— Jenny Lawson, Let’s Pretend This Never Happened, 89
I enjoyed her first book greatly, though she dealt with her anxiety and depression issues with such lightheartedness, I found myself wishing she’d explore those topics more in depth and with some degree of gravity. Her second book, Furiously Happy: A Funny Book About Horrible Things is an answer to that: she deals honestly and more openly with her psychological and emotional issues, but still does so without being morosely absorbed in them. At a recent book reading I attended, Lawson explained she wrote the second book as a way of explaining, to people like her mother and husband, what it was like to live with her issues and to survive in the midst of them. Those who have family and friends who don’t understand what it’s like to be plagued by mental health issues may well benefit from sharing the book with them, though they may want to think twice before suggesting the book to the more easily offended among us.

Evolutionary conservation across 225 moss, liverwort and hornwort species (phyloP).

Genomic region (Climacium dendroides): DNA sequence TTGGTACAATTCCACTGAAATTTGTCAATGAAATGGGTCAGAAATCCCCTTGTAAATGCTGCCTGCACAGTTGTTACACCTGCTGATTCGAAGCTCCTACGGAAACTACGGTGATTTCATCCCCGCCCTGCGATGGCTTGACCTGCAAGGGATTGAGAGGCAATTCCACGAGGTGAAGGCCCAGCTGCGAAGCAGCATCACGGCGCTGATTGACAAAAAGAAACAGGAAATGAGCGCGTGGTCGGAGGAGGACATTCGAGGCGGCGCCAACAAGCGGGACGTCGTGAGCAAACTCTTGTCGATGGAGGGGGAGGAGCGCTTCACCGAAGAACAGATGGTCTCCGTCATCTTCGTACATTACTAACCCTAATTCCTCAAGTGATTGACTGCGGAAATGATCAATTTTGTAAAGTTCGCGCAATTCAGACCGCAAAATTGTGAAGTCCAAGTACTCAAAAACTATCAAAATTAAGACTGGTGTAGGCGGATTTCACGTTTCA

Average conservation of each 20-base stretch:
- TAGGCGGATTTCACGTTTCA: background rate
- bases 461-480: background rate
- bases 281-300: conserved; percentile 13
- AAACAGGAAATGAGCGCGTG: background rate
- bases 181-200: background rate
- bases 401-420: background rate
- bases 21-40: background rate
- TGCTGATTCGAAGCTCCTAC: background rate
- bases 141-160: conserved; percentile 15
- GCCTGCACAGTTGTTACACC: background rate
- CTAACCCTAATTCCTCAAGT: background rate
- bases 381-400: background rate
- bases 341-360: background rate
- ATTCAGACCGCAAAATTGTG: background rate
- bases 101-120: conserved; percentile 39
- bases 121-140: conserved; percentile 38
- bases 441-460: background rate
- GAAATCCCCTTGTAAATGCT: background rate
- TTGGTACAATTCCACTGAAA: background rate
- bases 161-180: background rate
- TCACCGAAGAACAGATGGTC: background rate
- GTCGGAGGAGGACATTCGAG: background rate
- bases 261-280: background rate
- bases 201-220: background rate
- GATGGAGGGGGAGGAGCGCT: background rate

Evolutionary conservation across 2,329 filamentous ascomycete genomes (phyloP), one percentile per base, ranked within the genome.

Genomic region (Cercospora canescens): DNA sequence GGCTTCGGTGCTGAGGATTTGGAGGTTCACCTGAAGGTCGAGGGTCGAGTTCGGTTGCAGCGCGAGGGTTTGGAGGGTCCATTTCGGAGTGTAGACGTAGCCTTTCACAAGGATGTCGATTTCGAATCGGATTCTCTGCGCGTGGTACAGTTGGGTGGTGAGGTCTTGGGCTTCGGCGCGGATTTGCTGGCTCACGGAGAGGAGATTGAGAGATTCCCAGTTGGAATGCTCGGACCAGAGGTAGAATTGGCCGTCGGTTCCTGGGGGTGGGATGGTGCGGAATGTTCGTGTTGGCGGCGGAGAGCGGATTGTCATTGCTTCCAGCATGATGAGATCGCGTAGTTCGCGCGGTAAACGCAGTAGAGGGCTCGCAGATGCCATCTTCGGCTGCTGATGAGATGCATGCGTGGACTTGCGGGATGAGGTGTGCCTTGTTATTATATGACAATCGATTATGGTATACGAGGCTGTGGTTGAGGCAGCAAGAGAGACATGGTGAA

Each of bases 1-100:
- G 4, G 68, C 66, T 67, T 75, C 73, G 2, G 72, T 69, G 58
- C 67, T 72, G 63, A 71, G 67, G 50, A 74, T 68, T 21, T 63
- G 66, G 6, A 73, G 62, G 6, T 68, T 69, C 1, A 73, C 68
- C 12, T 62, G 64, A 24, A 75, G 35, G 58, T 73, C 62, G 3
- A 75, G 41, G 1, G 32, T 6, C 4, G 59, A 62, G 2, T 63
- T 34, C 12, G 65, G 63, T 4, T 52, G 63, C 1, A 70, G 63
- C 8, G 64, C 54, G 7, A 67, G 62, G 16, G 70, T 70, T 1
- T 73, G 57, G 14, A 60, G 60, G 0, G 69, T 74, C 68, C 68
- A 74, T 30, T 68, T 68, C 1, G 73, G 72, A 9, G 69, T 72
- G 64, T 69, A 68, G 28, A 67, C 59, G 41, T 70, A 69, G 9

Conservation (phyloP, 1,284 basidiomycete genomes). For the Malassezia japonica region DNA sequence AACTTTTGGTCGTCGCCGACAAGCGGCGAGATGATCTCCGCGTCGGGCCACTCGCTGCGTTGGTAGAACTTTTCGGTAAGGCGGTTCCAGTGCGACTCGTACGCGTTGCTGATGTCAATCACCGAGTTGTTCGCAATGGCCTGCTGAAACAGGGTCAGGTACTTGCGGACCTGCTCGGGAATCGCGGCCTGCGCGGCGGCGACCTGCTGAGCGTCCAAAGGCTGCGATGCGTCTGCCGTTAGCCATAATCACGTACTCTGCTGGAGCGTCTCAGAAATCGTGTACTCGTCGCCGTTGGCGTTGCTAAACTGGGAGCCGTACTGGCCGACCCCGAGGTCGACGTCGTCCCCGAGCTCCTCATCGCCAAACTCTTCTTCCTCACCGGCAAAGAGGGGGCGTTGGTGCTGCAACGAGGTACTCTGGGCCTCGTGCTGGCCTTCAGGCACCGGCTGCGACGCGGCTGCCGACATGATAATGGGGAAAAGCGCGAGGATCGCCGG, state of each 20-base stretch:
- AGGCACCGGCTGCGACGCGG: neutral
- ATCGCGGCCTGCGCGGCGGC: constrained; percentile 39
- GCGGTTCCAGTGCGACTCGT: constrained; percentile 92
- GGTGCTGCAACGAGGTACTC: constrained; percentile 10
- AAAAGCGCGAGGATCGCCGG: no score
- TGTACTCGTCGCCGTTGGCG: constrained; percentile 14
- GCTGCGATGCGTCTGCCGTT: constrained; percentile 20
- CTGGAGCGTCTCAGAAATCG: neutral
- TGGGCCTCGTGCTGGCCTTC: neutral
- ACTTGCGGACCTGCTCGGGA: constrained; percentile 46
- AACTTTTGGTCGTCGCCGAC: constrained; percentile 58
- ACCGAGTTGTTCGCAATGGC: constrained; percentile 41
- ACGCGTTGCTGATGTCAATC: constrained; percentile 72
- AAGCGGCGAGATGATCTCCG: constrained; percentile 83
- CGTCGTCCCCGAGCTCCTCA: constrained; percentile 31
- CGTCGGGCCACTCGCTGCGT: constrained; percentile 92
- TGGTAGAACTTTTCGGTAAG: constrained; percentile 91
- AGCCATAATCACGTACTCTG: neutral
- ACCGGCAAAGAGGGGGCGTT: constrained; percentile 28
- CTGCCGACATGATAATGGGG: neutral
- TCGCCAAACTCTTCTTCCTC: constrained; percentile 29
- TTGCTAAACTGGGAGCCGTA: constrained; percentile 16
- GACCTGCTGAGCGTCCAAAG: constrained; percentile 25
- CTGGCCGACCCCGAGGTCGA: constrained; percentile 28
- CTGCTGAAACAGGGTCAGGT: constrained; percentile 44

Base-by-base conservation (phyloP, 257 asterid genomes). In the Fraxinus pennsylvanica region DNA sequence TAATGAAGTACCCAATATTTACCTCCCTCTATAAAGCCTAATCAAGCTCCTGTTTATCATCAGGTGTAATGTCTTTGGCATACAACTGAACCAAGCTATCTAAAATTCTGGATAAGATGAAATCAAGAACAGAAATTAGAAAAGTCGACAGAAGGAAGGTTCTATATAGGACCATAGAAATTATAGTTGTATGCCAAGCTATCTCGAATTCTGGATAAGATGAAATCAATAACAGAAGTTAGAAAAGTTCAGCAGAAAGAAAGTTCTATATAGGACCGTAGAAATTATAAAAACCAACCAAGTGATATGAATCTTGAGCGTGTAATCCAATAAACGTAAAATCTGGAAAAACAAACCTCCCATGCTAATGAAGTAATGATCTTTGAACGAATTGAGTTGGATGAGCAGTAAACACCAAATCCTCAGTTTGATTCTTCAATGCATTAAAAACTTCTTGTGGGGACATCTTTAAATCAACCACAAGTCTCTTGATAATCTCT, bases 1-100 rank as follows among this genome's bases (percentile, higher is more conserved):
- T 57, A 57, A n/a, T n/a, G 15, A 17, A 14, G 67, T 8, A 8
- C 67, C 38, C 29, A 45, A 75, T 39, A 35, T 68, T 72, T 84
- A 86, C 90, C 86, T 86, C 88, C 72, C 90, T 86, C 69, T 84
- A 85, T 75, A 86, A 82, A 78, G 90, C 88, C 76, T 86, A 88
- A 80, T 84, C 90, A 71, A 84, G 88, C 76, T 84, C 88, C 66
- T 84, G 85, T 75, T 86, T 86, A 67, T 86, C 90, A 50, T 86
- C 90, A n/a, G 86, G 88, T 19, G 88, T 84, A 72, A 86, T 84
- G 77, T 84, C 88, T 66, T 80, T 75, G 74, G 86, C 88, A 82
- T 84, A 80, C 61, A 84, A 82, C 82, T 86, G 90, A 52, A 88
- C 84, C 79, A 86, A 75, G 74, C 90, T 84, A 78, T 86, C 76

Some of my favorite pieces Lawson has shared (on her blog and in her books) have to do with her conversations with her husband Victor, to whom she’s been married for nineteen years. Their eleven-year-old daughter Hailey makes occasional appearances in Lawson’s writing, and her humorous takes on both marriage and motherhood can be quite endearing. In addition to stories about her marriage and child, her books also often feature dead animals (her father was a taxidermist and passed along a love for taxidermied animals to Jenny, whose books feature taxidermied animals on the covers), stories from her work in HR, and musings about conversations with her therapists, all written with a casual irreverence and tendency toward profanity. The profanity (and the irreverence) keep some from enjoying her work, but the honesty with which she portrays her happinesses and her struggles more than make up for it for those who don’t mind a writer’s disposition toward F-bombs.